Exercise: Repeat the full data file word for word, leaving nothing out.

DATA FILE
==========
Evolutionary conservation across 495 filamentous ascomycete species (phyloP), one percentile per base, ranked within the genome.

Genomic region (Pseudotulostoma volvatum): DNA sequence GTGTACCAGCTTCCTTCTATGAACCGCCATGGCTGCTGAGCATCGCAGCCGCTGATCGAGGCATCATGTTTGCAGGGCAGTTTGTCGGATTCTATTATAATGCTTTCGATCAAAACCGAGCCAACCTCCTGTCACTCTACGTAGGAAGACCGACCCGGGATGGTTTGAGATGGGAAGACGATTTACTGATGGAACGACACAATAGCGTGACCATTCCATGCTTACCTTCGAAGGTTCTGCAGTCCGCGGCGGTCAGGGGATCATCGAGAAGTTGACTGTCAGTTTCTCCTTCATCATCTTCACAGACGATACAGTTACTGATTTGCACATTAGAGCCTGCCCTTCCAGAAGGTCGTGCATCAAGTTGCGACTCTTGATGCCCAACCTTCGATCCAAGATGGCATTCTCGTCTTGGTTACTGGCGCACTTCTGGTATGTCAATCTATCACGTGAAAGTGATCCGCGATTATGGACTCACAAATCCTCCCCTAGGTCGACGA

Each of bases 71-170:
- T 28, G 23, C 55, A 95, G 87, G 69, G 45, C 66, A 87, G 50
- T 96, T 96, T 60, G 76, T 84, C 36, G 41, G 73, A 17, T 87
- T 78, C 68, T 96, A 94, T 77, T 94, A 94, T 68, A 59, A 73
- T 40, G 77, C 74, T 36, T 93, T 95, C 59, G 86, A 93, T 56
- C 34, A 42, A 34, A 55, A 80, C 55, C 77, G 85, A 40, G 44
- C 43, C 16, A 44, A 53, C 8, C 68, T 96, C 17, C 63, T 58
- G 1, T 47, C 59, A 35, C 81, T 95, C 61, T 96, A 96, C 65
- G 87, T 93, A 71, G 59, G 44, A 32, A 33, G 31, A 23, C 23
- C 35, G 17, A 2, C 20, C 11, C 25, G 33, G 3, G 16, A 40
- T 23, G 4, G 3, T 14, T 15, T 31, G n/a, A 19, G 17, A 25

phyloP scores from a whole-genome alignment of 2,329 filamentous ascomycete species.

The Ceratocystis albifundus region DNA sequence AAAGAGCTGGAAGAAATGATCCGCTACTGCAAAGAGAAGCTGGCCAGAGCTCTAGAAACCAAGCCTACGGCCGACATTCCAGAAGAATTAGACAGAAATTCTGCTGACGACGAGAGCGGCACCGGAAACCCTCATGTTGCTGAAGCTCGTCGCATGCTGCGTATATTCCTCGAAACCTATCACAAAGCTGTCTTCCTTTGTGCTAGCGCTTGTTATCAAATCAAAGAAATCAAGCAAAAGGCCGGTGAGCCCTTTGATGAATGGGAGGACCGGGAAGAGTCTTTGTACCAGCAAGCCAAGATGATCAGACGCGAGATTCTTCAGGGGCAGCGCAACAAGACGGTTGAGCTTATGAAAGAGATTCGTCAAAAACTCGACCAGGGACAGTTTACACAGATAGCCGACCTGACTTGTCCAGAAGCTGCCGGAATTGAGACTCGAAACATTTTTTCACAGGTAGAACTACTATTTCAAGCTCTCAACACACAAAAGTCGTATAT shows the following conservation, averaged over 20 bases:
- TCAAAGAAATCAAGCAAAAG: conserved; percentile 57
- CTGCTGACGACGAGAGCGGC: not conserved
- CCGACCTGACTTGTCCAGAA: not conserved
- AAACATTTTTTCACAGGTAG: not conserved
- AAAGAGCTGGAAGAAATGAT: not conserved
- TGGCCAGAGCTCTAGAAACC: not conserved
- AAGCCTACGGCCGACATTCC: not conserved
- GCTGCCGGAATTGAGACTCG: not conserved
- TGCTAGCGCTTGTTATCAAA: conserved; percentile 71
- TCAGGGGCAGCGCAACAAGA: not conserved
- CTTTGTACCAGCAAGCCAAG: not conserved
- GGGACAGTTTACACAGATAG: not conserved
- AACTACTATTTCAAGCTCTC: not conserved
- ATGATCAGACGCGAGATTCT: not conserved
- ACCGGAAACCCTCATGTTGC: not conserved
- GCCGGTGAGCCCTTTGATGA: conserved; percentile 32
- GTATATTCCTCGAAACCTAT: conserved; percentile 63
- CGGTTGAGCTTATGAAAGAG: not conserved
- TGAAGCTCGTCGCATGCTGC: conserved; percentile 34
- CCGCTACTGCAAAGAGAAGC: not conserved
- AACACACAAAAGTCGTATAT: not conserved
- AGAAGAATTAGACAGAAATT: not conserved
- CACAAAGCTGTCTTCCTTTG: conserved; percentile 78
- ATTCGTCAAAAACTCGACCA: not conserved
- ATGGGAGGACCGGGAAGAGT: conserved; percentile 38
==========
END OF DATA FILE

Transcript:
Evolutionary conservation across 495 filamentous ascomycete species (phyloP), one percentile per base, ranked within the genome.

Genomic region (Pseudotulostoma volvatum): DNA sequence GTGTACCAGCTTCCTTCTATGAACCGCCATGGCTGCTGAGCATCGCAGCCGCTGATCGAGGCATCATGTTTGCAGGGCAGTTTGTCGGATTCTATTATAATGCTTTCGATCAAAACCGAGCCAACCTCCTGTCACTCTACGTAGGAAGACCGACCCGGGATGGTTTGAGATGGGAAGACGATTTACTGATGGAACGACACAATAGCGTGACCATTCCATGCTTACCTTCGAAGGTTCTGCAGTCCGCGGCGGTCAGGGGATCATCGAGAAGTTGACTGTCAGTTTCTCCTTCATCATCTTCACAGACGATACAGTTACTGATTTGCACATTAGAGCCTGCCCTTCCAGAAGGTCGTGCATCAAGTTGCGACTCTTGATGCCCAACCTTCGATCCAAGATGGCATTCTCGTCTTGGTTACTGGCGCACTTCTGGTATGTCAATCTATCACGTGAAAGTGATCCGCGATTATGGACTCACAAATCCTCCCCTAGGTCGACGA

Each of bases 71-170:
- T 28, G 23, C 55, A 95, G 87, G 69, G 45, C 66, A 87, G 50
- T 96, T 96, T 60, G 76, T 84, C 36, G 41, G 73, A 17, T 87
- T 78, C 68, T 96, A 94, T 77, T 94, A 94, T 68, A 59, A 73
- T 40, G 77, C 74, T 36, T 93, T 95, C 59, G 86, A 93, T 56
- C 34, A 42, A 34, A 55, A 80, C 55, C 77, G 85, A 40, G 44
- C 43, C 16, A 44, A 53, C 8, C 68, T 96, C 17, C 63, T 58
- G 1, T 47, C 59, A 35, C 81, T 95, C 61, T 96, A 96, C 65
- G 87, T 93, A 71, G 59, G 44, A 32, A 33, G 31, A 23, C 23
- C 35, G 17, A 2, C 20, C 11, C 25, G 33, G 3, G 16, A 40
- T 23, G 4, G 3, T 14, T 15, T 31, G n/a, A 19, G 17, A 25

phyloP scores from a whole-genome alignment of 2,329 filamentous ascomycete species.

The Ceratocystis albifundus region DNA sequence AAAGAGCTGGAAGAAATGATCCGCTACTGCAAAGAGAAGCTGGCCAGAGCTCTAGAAACCAAGCCTACGGCCGACATTCCAGAAGAATTAGACAGAAATTCTGCTGACGACGAGAGCGGCACCGGAAACCCTCATGTTGCTGAAGCTCGTCGCATGCTGCGTATATTCCTCGAAACCTATCACAAAGCTGTCTTCCTTTGTGCTAGCGCTTGTTATCAAATCAAAGAAATCAAGCAAAAGGCCGGTGAGCCCTTTGATGAATGGGAGGACCGGGAAGAGTCTTTGTACCAGCAAGCCAAGATGATCAGACGCGAGATTCTTCAGGGGCAGCGCAACAAGACGGTTGAGCTTATGAAAGAGATTCGTCAAAAACTCGACCAGGGACAGTTTACACAGATAGCCGACCTGACTTGTCCAGAAGCTGCCGGAATTGAGACTCGAAACATTTTTTCACAGGTAGAACTACTATTTCAAGCTCTCAACACACAAAAGTCGTATAT shows the following conservation, averaged over 20 bases:
- TCAAAGAAATCAAGCAAAAG: conserved; percentile 57
- CTGCTGACGACGAGAGCGGC: not conserved
- CCGACCTGACTTGTCCAGAA: not conserved
- AAACATTTTTTCACAGGTAG: not conserved
- AAAGAGCTGGAAGAAATGAT: not conserved
- TGGCCAGAGCTCTAGAAACC: not conserved
- AAGCCTACGGCCGACATTCC: not conserved
- GCTGCCGGAATTGAGACTCG: not conserved
- TGCTAGCGCTTGTTATCAAA: conserved; percentile 71
- TCAGGGGCAGCGCAACAAGA: not conserved
- CTTTGTACCAGCAAGCCAAG: not conserved
- GGGACAGTTTACACAGATAG: not conserved
- AACTACTATTTCAAGCTCTC: not conserved
- ATGATCAGACGCGAGATTCT: not conserved
- ACCGGAAACCCTCATGTTGC: not conserved
- GCCGGTGAGCCCTTTGATGA: conserved; percentile 32
- GTATATTCCTCGAAACCTAT: conserved; percentile 63
- CGGTTGAGCTTATGAAAGAG: not conserved
- TGAAGCTCGTCGCATGCTGC: conserved; percentile 34
- CCGCTACTGCAAAGAGAAGC: not conserved
- AACACACAAAAGTCGTATAT: not conserved
- AGAAGAATTAGACAGAAATT: not conserved
- CACAAAGCTGTCTTCCTTTG: conserved; percentile 78
- ATTCGTCAAAAACTCGACCA: not conserved
- ATGGGAGGACCGGGAAGAGT: conserved; percentile 38